U.S. production of the New Zealand-bred Envy apple is expected to rise considerably this season, and to more-than-double over the coming years.
Oppy - one of the North American sales agents - said domestic conventional volumes are set to increase by 40% in the 2019-20 season. Organics, meanwhile, are set to grow by more than 50%.
The growth curve is expected to continue into the future, with 150% more fruit anticipated by 2025.
Oppy said Envy is elevating to a mainstream premium status at retail, through strong year-round availability and effective merchandising and promotional opportunities.
The variety is currently grown in Washington, Chile, Europe and New Zealand.
Supporting its volume push, Oppy said the Envy crop promises a high-quality apple thanks to a mild Washington summer that placed little stress on the fruit, following a cold spring.
Envy's crop status, coupled with shopper propensity emphasized by recent independent research, has Envy owners New Zealand-based T&G Global and its North American sales agents – which also include CMI Orchards and Rainier Fruit Co. – feeling optimistic about the season.
“The growing season finished well, and harvest is underway; so far, the fruit coming off the trees looks excellent and should enable a smooth transition from a strong NZ import season,” said Chris Willett, general manager at EnzaFruit Products, T&G’s Washington-based branch.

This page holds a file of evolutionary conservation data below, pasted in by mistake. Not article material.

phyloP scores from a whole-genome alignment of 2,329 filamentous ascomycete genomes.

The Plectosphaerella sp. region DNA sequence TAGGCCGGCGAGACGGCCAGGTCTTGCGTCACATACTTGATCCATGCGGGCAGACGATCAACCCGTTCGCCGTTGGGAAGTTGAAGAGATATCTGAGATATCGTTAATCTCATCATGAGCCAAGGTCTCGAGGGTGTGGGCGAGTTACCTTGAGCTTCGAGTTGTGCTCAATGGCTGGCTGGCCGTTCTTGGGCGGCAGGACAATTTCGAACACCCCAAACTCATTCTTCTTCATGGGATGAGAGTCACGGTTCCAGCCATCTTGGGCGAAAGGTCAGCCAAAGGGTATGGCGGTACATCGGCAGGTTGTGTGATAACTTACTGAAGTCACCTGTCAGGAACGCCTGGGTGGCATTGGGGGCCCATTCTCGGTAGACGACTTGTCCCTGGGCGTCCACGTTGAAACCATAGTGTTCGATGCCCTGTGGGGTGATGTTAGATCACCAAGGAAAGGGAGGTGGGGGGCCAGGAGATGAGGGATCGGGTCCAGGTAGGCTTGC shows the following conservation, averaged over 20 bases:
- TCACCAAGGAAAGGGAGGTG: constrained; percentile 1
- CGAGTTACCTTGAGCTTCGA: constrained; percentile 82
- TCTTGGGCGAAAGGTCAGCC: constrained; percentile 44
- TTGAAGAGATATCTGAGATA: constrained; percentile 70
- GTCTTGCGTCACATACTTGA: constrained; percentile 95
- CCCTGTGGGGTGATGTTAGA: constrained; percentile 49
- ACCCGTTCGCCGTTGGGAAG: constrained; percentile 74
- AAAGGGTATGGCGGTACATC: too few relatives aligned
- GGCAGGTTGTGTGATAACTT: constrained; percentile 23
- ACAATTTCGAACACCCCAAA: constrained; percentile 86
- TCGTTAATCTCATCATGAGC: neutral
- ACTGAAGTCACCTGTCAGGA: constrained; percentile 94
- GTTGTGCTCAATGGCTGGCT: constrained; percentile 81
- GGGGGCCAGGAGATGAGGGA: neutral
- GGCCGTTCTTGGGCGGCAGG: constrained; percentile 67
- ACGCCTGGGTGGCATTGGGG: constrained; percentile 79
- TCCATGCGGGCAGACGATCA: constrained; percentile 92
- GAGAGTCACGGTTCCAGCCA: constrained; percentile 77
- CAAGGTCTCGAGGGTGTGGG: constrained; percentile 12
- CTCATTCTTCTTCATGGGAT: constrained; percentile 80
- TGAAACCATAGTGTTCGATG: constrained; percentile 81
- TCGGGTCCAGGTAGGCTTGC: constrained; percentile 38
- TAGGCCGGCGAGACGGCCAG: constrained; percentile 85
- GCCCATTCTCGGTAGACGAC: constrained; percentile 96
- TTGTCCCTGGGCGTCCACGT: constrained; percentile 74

“We feel Envy demand – customer and consumer – has escalated during the last few years, and our research helped confirm it rises to the always evolving shopper preference; a unique sweet/tart balance, firm and juicy texture and beautiful white, interior flesh.”
British Columbia-based Oppy says it is enthusiastic about partnering with customers to deliver targeted, sales-driving in-store programs.
The larger crop and Envy’s leading storage abilities mean a consistently fresh Washington experience – supported by summertime import fruit – for the robust, year-round shopper demand.
“As always, there’s great anticipation among our customers for the fresh-crop Enza varieties,” said Roger Aguirre, Oppy’s apple category director.
“Envy continues to shine, and provide clarity, as a category driver in the crowded apple set. It is the No. 2 apple in the category for YOY-dollar and -volume gains, with only near 5% of the premium apples segment.
“We believe it can perform even better with consistent placement and the exciting, customer promotions planned for the season.”
Jazz - Enza’s tangy variety - is also making strides this season. Its growth is organic-driven, at 60% versus last season, and the variety should be available through March.